The following are some excerpts I stumbled on in shuffling through Hopper & Traugott's Grammaticalization (1994):
... the focus on universals privileges the uniformity of rule types and reasoning types across languages and times... ... the linguistic forces that are evidenced today are in principle the same as those that operated in the past... There is no reason to believe that grammaticalization did not occur in languages spoken ten thousand years ago in much the same way as it does now. (38)
I think it's obvious how this can be encouraging to us Biblical Language nerds, in knowing that we can employ the tenets of grammaticalization to ancient languages.
There is no doubt that over time, meanings tend to become weakened during the process of grammaticalization. Nevertheless, all the evidence for early stages is that initially there is a redistribution or shift, not a loss, of meaning. (88)
This is a really interesting point. It's not that a lexeme's semantic punch gets stripped down at an equal rate through its ultimate "bleaching" process. At first, there's a little game of give-and-take among the various semantic flavors that are present in the lexeme's synchronic use.
As has been stated frequently in previous chapters, there is nothing deterministic about grammaticalization and unidirectionality. Changes do not have to occur. They do not have to go to completion, in other words, they do not have to move all the way along a cline. A particular grammaticalization process may be, and often is, arrested before it is fully "implemented," and the "outcome" of grammaticalization is quite often a ragged and incomplete subsystem that is not evidently moving in some identifiable direction. (95)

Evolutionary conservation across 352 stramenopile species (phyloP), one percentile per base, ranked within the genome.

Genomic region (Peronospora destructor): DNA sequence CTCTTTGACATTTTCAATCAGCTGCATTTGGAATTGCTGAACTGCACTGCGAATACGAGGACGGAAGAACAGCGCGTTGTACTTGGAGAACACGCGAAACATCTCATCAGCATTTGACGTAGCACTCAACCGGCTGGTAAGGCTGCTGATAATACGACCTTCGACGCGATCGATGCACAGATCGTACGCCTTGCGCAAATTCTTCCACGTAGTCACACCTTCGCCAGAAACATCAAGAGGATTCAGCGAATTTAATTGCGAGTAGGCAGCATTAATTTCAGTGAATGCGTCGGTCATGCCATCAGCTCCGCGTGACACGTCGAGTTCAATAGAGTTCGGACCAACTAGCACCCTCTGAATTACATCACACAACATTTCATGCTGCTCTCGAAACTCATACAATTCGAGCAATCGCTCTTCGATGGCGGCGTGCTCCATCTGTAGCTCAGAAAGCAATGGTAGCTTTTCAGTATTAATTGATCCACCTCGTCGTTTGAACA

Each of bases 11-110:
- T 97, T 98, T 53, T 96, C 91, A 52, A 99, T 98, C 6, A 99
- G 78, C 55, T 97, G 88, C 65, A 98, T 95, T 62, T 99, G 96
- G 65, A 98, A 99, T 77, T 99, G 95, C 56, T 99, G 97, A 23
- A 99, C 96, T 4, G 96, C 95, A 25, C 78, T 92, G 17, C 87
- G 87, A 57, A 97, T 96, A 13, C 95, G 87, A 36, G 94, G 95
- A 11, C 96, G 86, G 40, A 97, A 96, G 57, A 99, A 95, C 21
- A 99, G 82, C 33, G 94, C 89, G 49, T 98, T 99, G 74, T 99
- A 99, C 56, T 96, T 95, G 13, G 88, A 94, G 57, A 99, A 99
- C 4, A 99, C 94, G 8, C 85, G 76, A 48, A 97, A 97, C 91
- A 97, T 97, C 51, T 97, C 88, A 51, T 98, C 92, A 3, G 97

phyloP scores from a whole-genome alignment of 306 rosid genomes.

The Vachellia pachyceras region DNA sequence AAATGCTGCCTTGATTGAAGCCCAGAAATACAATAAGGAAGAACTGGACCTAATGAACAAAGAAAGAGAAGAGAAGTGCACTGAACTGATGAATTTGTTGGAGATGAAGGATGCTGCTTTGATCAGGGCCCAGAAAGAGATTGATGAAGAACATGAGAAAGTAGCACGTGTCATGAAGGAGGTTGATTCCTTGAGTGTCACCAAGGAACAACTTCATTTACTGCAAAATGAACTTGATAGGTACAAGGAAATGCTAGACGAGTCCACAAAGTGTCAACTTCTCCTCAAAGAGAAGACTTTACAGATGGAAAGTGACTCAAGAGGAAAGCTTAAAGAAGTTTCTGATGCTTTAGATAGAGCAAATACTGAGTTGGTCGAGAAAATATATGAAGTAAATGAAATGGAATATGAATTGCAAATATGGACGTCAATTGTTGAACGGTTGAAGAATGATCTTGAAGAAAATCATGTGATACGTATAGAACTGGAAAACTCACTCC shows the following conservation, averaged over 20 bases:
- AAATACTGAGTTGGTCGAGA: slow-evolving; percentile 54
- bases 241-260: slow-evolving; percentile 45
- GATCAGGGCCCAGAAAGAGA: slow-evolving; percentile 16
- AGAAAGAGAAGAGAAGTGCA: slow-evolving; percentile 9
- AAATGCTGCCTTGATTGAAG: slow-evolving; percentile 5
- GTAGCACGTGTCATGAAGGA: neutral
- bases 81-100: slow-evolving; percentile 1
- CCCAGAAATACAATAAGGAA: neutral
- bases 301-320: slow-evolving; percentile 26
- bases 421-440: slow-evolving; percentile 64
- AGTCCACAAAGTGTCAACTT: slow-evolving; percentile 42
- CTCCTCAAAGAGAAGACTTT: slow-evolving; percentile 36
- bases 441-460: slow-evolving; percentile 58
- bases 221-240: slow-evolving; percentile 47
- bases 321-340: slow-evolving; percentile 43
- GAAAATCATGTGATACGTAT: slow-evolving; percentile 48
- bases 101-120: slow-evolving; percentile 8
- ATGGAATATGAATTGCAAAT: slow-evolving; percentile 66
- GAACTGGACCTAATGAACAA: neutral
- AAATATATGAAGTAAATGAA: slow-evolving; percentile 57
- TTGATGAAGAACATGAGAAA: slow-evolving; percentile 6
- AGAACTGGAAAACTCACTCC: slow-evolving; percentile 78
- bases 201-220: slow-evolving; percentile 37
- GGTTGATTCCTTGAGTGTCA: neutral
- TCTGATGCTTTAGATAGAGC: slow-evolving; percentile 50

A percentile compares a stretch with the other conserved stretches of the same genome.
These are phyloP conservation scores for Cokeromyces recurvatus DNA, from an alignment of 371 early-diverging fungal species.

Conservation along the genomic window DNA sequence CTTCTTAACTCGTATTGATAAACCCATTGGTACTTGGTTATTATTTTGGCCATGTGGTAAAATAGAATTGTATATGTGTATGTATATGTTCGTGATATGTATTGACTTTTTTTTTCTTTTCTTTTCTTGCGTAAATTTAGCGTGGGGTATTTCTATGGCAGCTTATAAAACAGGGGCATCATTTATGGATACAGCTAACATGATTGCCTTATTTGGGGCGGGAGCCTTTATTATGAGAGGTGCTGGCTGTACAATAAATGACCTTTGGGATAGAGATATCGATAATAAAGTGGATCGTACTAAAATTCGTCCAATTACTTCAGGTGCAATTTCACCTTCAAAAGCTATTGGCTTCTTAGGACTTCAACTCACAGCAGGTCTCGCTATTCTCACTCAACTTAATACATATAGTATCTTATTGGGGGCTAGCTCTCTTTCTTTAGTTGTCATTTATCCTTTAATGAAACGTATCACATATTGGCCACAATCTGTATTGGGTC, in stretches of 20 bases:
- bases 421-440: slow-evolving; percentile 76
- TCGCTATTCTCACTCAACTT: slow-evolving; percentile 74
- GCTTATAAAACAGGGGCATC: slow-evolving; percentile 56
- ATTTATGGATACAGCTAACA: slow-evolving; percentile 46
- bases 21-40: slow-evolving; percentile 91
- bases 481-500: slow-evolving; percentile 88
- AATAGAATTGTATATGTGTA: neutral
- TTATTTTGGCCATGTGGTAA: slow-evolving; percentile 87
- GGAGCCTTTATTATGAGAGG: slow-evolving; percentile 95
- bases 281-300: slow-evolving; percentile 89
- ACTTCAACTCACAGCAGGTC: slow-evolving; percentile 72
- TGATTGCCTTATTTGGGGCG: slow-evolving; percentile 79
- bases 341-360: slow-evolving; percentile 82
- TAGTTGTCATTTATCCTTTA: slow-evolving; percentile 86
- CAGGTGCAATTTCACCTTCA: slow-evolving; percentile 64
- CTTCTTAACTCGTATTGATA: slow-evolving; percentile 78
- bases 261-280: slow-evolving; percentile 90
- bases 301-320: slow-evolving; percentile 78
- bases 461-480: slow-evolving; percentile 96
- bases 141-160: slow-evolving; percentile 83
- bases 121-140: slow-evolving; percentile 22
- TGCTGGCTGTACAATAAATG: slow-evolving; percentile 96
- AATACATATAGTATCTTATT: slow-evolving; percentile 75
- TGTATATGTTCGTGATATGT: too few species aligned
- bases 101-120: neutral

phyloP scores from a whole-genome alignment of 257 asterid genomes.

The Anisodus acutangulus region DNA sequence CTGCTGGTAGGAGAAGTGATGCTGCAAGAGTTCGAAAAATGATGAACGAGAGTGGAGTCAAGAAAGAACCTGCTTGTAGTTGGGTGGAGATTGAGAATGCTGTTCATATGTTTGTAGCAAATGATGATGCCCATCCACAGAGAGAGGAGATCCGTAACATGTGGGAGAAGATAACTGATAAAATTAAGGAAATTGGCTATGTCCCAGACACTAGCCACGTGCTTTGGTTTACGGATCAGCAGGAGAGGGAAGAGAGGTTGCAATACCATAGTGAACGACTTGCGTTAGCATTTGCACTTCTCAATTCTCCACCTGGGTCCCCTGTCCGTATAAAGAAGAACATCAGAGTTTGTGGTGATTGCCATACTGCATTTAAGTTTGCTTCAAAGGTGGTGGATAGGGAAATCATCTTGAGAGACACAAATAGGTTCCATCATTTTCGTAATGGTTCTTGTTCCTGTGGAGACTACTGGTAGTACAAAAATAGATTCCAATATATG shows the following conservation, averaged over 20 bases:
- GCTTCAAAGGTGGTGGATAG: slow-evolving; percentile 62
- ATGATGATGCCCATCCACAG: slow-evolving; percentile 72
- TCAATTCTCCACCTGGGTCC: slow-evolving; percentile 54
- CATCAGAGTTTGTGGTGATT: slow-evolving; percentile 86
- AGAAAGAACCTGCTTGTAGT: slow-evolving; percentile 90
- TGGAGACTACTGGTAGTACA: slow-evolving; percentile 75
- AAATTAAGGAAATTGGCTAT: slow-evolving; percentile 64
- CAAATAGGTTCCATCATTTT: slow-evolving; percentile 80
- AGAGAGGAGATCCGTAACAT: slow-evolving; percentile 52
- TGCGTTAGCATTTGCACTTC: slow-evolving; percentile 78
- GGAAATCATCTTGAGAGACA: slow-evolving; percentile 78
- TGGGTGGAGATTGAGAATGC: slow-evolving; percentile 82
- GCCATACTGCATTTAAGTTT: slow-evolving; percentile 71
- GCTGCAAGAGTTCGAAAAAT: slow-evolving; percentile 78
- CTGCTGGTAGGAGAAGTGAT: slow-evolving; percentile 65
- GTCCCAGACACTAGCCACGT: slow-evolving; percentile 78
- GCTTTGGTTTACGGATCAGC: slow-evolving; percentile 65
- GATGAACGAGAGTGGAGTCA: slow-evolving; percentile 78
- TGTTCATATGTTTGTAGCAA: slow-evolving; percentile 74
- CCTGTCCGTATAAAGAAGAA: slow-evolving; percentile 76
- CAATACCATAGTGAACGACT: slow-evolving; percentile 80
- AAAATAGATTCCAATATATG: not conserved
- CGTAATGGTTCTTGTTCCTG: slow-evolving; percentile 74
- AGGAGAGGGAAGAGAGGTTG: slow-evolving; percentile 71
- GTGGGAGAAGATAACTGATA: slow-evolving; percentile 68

This was an important point for me to read. I just got done writing an article with a friend on the BH lexeme בלי and we were fortunate enough to have seen this little form in a number of different grammatical stages, in fact, we basically see this form go through a full cycle of the functional options available for any word within the corpus of the Hebrew Bible. It changes from a noun to various stages of an adposition and conjunction, and finally deteriorates into a negative marker. All that to say, I think I got mentally spoiled in seeing such a rich attestation to grammaticalization's identified stages of semantic and functional growth (and "death") that I needed this reminder that not all lexemes undergo such a rich and complete transformation as בלי.
... it is not language that changes, but rather the rules of grammar... (95)
This nuance is difficult to remember (and understand) when we so easily talk about "language change" rather than "rule change". I still don't fully grasp this concept...